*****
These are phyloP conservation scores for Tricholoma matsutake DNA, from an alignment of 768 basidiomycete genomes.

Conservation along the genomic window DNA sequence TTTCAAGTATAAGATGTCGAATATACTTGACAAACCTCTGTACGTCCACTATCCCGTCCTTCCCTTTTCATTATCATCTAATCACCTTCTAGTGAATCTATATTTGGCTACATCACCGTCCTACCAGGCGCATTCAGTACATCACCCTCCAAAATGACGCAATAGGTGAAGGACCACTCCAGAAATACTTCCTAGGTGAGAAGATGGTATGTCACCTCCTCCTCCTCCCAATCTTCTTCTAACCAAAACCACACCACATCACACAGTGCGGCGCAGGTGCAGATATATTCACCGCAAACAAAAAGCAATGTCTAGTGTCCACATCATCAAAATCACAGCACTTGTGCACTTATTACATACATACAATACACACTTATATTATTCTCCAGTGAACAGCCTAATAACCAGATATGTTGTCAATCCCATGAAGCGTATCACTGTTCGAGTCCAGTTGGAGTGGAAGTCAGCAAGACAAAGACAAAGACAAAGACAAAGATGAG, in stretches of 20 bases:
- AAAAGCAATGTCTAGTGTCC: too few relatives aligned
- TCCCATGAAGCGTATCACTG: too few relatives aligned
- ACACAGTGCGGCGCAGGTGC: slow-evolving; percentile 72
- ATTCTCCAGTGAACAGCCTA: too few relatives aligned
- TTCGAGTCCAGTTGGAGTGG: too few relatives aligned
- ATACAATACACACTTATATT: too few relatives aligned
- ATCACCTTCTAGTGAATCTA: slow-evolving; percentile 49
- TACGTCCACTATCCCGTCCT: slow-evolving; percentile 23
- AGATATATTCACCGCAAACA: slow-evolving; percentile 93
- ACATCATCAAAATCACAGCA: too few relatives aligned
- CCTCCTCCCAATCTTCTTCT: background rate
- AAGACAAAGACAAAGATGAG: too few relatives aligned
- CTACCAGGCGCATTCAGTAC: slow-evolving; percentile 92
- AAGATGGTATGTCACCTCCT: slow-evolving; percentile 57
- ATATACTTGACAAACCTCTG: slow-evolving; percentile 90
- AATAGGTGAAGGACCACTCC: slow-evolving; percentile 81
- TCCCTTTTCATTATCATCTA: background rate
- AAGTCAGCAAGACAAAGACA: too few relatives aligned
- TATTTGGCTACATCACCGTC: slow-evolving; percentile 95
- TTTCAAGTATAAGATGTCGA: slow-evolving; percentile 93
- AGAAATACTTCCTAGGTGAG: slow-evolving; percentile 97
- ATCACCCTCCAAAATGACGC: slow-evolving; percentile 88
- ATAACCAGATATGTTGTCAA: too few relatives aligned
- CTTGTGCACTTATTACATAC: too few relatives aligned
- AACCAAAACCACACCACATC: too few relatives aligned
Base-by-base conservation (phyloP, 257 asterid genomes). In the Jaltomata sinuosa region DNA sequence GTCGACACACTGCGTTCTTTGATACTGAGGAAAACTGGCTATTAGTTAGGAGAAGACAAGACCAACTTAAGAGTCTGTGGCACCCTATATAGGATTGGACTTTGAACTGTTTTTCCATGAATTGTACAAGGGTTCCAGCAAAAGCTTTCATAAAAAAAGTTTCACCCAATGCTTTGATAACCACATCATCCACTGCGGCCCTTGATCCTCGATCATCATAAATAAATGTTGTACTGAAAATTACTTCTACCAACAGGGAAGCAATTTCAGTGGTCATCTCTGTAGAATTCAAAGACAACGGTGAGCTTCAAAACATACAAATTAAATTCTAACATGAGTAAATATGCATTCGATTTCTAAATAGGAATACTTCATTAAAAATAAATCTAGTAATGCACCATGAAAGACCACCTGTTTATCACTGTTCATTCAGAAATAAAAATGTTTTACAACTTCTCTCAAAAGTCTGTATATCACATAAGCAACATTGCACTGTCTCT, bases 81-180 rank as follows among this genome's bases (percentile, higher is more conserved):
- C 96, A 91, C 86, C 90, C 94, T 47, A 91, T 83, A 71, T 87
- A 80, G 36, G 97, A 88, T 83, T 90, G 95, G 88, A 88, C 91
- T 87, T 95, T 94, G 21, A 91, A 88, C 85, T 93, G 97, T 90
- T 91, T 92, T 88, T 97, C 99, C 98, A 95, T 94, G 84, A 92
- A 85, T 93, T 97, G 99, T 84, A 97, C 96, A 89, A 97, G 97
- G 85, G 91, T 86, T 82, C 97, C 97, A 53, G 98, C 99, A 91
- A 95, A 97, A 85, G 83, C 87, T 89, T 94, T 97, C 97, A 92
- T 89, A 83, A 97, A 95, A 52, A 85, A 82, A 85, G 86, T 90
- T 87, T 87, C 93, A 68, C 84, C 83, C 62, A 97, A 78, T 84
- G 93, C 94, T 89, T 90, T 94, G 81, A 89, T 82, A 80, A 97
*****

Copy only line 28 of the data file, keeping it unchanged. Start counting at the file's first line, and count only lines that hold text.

Base-by-base conservation (phyloP, 257 asterid genomes). In the Jaltomata sinuosa region DNA sequence GTCGACACACTGCGTTCTTTGATACTGAGGAAAACTGGCTATTAGTTAGGAGAAGACAAGACCAACTTAAGAGTCTGTGGCACCCTATATAGGATTGGACTTTGAACTGTTTTTCCATGAATTGTACAAGGGTTCCAGCAAAAGCTTTCATAAAAAAAGTTTCACCCAATGCTTTGATAACCACATCATCCACTGCGGCCCTTGATCCTCGATCATCATAAATAAATGTTGTACTGAAAATTACTTCTACCAACAGGGAAGCAATTTCAGTGGTCATCTCTGTAGAATTCAAAGACAACGGTGAGCTTCAAAACATACAAATTAAATTCTAACATGAGTAAATATGCATTCGATTTCTAAATAGGAATACTTCATTAAAAATAAATCTAGTAATGCACCATGAAAGACCACCTGTTTATCACTGTTCATTCAGAAATAAAAATGTTTTACAACTTCTCTCAAAAGTCTGTATATCACATAAGCAACATTGCACTGTCTCT, bases 81-180 rank as follows among this genome's bases (percentile, higher is more conserved):